As we approach the anniversary of this horrific event, we remember and mourn the victims and the families who have been affected by this tragedy.

No parent should ever have to suffer through the pain of losing a child to gun violence. And with guns in more than one third of all U.S. households, firearms present a real, everyday danger to children, especially when improper safety techniques are followed.

Frederick Rivara, MD, MPH, division chief of general pediatrics and vice chair of the Department of Pediatrics at Seattle Children’s Hospital, and Dimitri Christakis, MD, MPH, director of the Center for Child Health, Behavior and Development at Seattle Children’s Research Institute, offer the following tips and advice for parents looking to keep kids safe from firearms, and to help reduce their exposure to gun violence in the media.

Gun safety in the home

Less than half of U.S. families with children and guns store their guns unloaded and locked away. Each year just in Washington state, about 25 children are hospitalized and four to five die due to unintentional gun injuries.  Most of these shootings occur in or around the home.

The best way to protect children from firearms injury in the home is to remove the firearms entirely. However, if this is not an option, Rivara says there are a number of ways that you can minimize the risk:

Store your guns safely:

  • All weapons should be stored in a securely locked case, well out of the reach of children, and make sure children do not have access to the key or combination.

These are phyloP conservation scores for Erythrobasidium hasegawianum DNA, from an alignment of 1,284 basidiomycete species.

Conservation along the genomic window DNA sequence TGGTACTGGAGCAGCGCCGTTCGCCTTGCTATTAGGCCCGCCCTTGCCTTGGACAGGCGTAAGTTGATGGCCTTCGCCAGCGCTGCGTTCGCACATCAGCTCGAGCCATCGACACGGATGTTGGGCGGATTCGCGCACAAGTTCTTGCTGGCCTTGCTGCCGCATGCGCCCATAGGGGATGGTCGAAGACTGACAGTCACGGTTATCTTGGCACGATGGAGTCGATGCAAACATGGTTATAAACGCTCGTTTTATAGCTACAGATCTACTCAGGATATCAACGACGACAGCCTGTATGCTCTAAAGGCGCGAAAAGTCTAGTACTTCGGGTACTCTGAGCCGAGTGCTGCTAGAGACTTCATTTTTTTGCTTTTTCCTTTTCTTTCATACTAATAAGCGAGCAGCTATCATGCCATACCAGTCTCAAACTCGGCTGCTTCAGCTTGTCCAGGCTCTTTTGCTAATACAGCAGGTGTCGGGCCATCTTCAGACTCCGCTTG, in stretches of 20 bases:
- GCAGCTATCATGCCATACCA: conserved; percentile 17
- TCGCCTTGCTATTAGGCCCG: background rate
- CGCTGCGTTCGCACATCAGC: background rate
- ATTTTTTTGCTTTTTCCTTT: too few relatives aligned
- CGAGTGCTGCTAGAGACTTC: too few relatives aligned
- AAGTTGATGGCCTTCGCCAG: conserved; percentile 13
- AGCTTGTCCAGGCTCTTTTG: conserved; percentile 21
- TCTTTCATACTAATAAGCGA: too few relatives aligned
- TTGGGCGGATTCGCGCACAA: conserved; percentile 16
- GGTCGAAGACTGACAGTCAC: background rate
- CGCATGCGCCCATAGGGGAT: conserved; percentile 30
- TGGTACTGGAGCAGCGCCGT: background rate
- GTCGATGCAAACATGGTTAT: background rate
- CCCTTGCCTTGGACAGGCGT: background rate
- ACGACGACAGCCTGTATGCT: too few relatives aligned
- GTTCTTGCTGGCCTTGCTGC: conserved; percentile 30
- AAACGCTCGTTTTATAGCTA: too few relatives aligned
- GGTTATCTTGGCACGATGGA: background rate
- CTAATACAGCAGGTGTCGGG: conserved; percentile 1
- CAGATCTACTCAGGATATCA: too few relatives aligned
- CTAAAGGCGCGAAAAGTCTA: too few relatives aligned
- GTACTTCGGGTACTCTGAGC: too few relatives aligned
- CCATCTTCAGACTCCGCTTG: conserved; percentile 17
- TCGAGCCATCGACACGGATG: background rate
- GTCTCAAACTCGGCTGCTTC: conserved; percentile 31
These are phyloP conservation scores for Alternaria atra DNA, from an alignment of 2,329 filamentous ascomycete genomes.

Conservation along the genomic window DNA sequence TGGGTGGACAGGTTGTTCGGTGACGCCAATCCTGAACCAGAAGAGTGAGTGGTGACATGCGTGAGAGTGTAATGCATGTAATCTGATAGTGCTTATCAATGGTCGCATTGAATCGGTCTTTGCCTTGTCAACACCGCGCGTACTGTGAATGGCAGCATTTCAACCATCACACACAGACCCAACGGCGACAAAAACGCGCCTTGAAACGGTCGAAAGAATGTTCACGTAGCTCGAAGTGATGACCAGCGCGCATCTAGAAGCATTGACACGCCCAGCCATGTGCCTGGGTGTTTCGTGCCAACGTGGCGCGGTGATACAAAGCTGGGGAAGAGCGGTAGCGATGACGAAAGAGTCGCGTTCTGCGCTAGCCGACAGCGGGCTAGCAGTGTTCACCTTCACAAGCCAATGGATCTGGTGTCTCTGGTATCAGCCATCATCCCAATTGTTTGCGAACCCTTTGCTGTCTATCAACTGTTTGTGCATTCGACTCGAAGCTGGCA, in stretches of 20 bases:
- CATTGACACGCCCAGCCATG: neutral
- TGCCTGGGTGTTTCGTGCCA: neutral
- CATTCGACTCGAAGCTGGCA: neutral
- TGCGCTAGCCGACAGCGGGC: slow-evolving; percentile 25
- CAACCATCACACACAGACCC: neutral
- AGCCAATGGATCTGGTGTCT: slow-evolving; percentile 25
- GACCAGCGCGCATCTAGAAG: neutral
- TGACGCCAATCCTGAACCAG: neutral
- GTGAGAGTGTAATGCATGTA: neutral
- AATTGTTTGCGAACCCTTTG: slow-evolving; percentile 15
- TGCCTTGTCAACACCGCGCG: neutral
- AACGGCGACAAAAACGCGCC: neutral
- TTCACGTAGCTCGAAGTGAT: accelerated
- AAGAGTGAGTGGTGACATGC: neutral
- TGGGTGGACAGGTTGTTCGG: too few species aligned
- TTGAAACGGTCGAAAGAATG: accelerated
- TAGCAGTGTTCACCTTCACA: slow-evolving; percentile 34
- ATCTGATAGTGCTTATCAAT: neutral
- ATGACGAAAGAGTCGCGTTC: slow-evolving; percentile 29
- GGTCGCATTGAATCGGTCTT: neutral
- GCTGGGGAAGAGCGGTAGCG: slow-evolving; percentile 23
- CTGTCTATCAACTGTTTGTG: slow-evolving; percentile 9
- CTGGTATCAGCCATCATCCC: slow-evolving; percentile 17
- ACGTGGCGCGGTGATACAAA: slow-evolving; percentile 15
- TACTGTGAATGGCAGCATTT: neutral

• Stored firearms should be unloaded and in the uncocked position.
  • Store ammunition separate from the weapon, also in a securely locked location out of the reach of children.
  • Use trigger locks or chamber locks on weapons. Even a padlock can be used to prevent the cylinder of a weapon from locking into place.
  • Remove guns from your home if a family member is depressed, suicidal or is abusing drugs or alcohol.

With the popularity of shooting video games and toy guns, the lines between these weapons and their very real consequences are often blurred. Parents should talk with their children and make them aware that weapons are not toys and that if they ever do come into contact with a weapon, they are not to touch it under any circumstances. The National Rifle Association (NRA) recommends teaching children four things about what to do when finding a gun: stop, don’t touch, leave the area and tell an adult.

Gun violence in the media

Whether or not you keep a weapon in your home, children will be exposed to gun violence in the media at some point, often very early in life. In fact, a recent study found that the rate of violence in movies is increasing, and that this violence is now more predominant in the PG-13 movies your teens are watching than in R-rated movies. And with the medical consensus being that exposure to violent media can increase aggression in children, and that children often imitate what they see on the screen, parents must be mindful of their children’s exposure to gun violence in the media.

While it’s challenging to prevent your child from encountering this violence, you can help to limit it while you talk to them about its real-world consequences. Here are a few tips to help:

Implement a media diet. Christakis recently conducted a study that found that children reproduce what they see on television or in the movies, both bad and good. He suggests staying aware of what your children are watching by keeping a media diary. He also advises to watch more TV and movies with your children so you’re always aware of the content they’re consuming and can discuss it with your kids.

Be available. When events like the Sandy Hook tragedy occur, these stories of violence are plastered all across the news. Each child responds to this in a different way. Many become fearful and have questions about these events. Some end up angry or grief-stricken, while others feel a sense of betrayal. Be sure to talk with your children about these events to reinforce that they are safe and to assuage their fears. Doing this will also show that you are available to talk with them about anything, no matter how difficult it may be.